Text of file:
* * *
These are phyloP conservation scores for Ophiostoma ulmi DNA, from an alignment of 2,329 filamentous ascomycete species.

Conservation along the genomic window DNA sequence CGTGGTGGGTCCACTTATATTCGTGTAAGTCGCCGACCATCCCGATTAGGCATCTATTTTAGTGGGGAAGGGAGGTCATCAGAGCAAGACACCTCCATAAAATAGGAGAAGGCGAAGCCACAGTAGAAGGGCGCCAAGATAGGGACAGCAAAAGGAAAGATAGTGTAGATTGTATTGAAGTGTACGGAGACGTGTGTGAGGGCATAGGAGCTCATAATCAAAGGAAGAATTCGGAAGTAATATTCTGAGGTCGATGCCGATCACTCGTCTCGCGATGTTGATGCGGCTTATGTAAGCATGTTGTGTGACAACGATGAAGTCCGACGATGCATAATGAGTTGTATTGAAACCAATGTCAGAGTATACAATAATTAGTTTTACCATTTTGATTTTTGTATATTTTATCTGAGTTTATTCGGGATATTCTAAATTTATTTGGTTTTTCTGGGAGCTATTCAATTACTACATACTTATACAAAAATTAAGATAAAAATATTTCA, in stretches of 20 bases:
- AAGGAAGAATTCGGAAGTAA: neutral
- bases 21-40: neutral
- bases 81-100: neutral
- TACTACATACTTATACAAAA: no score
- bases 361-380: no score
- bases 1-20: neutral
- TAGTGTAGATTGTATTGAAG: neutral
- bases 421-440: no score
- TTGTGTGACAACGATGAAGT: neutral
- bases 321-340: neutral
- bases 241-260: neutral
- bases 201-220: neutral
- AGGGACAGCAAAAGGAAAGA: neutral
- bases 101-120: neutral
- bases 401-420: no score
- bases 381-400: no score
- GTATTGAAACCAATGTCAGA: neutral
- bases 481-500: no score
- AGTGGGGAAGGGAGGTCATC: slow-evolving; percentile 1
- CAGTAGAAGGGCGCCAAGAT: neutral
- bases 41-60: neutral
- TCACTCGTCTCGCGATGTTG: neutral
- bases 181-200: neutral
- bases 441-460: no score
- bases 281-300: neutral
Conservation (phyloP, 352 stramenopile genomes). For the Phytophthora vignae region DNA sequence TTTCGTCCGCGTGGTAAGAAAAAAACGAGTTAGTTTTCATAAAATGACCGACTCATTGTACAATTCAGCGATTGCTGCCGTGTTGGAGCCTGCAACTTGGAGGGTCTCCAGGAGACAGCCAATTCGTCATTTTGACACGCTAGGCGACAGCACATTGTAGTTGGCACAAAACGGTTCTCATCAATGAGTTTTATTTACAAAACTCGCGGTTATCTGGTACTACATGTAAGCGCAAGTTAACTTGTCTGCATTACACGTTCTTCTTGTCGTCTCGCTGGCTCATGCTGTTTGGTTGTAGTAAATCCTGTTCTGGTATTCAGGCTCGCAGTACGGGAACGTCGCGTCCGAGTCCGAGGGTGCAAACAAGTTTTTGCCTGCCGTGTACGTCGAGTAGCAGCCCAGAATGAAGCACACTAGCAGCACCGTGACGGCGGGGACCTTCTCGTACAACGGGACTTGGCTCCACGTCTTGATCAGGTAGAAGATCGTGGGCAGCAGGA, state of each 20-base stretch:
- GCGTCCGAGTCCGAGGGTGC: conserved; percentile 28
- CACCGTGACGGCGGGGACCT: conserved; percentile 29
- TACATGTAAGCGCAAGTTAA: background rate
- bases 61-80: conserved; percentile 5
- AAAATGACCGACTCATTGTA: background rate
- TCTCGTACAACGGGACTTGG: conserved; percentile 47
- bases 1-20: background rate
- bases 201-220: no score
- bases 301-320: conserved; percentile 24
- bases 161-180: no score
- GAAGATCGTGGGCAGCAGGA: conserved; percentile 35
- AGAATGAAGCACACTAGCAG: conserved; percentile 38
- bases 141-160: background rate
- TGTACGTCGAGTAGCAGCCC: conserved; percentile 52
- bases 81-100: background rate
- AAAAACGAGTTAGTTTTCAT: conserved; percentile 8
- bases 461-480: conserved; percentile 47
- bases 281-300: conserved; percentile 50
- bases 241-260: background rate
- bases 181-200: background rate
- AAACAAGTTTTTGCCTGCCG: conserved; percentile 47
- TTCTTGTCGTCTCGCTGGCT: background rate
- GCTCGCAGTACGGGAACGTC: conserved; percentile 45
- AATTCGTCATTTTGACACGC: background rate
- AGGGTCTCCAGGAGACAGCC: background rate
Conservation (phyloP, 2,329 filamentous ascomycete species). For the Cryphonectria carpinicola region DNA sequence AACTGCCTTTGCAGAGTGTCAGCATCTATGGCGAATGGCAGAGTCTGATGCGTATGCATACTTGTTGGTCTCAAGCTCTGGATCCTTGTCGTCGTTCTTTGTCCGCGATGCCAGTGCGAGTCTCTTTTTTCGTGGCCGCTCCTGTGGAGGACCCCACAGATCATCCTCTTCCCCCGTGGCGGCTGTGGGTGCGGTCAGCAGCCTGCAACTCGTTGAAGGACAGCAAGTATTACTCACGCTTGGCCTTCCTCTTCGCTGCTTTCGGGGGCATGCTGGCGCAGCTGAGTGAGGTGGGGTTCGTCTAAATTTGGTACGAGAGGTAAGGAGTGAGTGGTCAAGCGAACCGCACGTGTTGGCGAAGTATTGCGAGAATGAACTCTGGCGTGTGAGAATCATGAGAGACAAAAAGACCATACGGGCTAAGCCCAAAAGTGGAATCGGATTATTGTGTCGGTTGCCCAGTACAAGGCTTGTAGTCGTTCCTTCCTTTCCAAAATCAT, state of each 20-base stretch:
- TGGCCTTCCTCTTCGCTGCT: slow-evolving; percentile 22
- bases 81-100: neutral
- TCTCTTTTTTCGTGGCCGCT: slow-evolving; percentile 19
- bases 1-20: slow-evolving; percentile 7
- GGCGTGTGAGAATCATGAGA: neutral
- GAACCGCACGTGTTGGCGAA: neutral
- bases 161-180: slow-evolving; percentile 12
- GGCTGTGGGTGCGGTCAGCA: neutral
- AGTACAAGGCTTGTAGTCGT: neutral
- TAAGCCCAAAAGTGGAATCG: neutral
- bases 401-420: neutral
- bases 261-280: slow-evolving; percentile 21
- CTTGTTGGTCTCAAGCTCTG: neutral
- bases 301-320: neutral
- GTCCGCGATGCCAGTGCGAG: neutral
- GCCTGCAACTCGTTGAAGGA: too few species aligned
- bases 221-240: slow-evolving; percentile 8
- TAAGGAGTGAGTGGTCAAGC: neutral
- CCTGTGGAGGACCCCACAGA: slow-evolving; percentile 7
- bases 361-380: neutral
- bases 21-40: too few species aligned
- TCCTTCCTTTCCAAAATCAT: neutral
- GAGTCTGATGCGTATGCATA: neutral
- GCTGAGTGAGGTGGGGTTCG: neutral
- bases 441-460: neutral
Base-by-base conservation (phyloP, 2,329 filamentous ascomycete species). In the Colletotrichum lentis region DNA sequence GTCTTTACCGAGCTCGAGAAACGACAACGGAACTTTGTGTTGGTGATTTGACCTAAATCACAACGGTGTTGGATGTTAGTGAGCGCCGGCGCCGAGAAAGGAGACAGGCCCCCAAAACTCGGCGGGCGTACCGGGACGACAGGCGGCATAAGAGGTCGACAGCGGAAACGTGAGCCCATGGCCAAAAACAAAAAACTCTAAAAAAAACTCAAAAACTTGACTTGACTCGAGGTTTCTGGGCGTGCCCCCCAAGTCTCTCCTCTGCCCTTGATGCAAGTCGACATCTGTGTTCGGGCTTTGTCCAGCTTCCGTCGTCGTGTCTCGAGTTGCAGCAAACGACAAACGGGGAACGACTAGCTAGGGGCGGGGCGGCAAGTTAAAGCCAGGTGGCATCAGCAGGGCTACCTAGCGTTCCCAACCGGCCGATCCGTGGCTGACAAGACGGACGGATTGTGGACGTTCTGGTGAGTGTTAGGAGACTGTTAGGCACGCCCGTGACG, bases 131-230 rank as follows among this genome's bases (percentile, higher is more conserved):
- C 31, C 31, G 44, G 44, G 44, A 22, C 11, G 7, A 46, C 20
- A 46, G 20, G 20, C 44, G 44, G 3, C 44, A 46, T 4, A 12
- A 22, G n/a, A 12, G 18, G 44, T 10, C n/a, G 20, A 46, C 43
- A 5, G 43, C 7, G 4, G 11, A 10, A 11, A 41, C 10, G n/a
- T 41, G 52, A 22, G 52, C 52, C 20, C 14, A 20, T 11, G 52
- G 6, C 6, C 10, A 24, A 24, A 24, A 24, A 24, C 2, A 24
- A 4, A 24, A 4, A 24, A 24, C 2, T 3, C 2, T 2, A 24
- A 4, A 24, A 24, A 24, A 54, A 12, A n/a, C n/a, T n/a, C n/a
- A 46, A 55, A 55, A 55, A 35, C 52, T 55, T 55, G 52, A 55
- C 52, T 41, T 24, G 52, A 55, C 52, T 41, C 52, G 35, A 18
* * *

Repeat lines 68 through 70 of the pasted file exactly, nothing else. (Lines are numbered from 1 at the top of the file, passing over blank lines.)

- bases 301-320: neutral
- GTCCGCGATGCCAGTGCGAG: neutral
- GCCTGCAACTCGTTGAAGGA: too few species aligned